The best boss was my first boss. I guess I never appricated her till we parted ways. Many say she was a little off but she was a good boss. She provided you with enough guidance to do the job and then left you to do it. If by chance you didn’t get it right she ould continue to go back to do again providing you insight as to what you did wrong. She wanted you to succeed on your own and she eqquipped you with the right tools to do a the job. It was from her, I learned really how to learn the job. Now I am able to learn new things (in less amount of tries 🙂 that is)
May 19, 2009 at 10:56 pm #68668
My current boss, he is not a govLoop member so this is not kissing up, Jerry Wilkes is the best leader that I have worked for. He is a retired Army Colonel and currently Director of Information and Technology. He is prepared for every meeting we enter and he always knows the questions to answer to get the next level deep. Most importantly, he understands how to let people grow and do their best.
May 29, 2009 at 5:30 pm #68666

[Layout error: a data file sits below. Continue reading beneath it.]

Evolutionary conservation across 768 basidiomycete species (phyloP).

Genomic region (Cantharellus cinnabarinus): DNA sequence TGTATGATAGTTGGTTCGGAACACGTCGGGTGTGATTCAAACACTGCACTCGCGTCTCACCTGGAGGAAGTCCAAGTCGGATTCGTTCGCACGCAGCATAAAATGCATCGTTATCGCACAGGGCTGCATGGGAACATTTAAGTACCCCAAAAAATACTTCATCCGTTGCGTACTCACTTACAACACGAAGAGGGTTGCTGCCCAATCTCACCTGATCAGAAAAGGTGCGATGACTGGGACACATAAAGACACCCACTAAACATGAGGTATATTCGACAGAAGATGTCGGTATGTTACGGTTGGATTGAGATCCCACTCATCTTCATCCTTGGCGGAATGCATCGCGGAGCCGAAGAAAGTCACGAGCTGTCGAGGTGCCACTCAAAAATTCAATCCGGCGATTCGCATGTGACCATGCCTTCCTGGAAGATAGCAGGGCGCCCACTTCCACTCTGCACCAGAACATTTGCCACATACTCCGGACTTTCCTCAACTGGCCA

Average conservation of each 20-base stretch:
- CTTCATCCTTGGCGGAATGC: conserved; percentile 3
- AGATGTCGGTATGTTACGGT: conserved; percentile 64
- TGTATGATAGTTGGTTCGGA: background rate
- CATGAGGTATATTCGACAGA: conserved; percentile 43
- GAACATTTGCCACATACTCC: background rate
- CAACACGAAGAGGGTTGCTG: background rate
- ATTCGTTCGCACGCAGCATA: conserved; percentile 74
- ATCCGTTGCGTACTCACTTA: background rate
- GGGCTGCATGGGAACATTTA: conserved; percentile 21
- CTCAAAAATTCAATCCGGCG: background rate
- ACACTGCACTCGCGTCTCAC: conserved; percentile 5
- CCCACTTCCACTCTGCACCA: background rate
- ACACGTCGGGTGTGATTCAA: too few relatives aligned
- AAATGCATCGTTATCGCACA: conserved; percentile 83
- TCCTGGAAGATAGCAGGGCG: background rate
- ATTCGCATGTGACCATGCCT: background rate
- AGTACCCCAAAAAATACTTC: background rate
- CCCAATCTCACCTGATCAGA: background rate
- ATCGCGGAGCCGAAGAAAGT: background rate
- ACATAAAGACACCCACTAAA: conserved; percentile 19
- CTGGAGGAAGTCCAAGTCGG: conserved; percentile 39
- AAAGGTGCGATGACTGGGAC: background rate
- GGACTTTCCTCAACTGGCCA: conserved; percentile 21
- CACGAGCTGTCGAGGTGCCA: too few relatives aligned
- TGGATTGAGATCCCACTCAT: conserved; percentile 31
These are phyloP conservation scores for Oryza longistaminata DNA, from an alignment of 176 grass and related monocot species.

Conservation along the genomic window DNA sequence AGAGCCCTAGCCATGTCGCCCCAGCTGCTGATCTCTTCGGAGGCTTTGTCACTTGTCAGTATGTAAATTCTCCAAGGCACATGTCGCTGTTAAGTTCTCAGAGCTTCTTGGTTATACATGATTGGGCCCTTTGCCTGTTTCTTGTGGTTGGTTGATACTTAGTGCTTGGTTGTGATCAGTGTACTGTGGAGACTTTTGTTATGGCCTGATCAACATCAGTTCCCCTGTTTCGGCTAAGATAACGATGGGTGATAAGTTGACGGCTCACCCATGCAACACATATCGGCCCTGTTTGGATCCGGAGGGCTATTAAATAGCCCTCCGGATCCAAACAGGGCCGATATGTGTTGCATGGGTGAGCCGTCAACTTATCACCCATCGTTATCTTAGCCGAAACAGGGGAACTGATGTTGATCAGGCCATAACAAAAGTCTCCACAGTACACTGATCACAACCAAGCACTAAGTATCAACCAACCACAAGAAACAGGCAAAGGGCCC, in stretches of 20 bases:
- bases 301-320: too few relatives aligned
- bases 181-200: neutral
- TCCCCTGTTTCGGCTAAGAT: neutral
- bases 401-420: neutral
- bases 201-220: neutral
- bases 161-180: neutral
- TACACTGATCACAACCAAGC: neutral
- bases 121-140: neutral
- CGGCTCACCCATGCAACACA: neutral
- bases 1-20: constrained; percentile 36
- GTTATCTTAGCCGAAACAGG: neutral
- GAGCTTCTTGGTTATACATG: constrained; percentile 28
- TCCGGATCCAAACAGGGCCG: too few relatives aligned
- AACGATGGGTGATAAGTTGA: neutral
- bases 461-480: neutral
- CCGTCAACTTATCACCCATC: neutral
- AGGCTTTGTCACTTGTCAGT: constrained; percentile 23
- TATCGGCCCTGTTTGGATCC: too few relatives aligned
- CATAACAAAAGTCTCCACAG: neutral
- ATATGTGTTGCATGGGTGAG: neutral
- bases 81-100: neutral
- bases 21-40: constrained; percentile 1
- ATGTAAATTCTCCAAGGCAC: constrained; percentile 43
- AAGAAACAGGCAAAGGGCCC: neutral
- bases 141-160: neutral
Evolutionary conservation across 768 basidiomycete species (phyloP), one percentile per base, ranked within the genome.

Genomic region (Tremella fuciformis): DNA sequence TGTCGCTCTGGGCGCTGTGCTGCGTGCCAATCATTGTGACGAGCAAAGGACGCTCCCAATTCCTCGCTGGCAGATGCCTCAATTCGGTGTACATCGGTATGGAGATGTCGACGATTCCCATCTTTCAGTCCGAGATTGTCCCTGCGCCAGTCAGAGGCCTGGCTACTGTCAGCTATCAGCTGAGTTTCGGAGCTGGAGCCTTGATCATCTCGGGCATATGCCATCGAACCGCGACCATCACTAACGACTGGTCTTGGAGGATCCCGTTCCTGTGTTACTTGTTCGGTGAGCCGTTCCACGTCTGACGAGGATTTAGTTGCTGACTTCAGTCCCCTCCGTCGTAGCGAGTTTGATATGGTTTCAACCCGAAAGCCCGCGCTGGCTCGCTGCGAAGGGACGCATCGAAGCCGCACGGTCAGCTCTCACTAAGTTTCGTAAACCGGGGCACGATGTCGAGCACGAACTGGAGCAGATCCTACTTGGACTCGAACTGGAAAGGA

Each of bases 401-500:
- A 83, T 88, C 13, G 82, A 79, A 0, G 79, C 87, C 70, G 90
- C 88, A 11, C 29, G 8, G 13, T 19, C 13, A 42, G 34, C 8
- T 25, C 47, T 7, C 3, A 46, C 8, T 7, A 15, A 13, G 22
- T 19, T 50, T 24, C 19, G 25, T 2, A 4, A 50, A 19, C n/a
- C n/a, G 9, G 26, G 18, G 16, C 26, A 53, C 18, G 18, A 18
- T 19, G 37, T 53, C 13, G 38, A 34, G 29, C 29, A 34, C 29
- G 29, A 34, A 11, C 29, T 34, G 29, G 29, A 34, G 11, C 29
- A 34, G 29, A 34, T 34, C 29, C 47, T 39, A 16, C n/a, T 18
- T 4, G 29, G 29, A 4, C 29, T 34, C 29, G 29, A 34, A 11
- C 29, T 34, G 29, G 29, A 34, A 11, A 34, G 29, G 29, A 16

My most captivating boss was Gerard Baker while he served as Superintendent at Lewis and Clark National Historic Trail. He was a solid personable human being whose stories are awesome and I love him for his character and warmth. He didn’t micro managed which I really appreciated that he valued the strength of his people and didn’t stand in their way. I tend to grind my teeth more when working under micro management. Another great boss was my direct supervisor at Lewis and Clark NHT – he was one of the most supportive people I’ve ever had and was able to give me good advice about how to stay out of trouble and when it came, how to stay on top so I wasn’t the one to burn. Those are important skills to understand. My next best boss was Vickie Veeder at the Forest Service – yes she was 200 miles away but she still was a good boss. She’s been a great mentor for me about working in the federal government when you switch agencies and has become a great cheer leader. I can ask her for feedback and know I’ll have an honest answer. But I would also like to point out that sometimes a ‘worst’ boss can also be a great example. They teach us what we don’t like and give us perspectives about what doesn’t work well. I’ve had a few of those too. I don’t like micro managers who are mindless in their micro managing. When some one comes in, micros for a while and then steps back when trust is established, that’s a good micro manager. I don’t like non-communicators or those who say something to appease and then come out via email or in another fashion with a totally different stand. That smacks of dishonesty. It leads one to feel there are double standards or deliberate miscommunication. It can be a real morale issue. So, I take good and bad leaders both as a way to learn and to grow.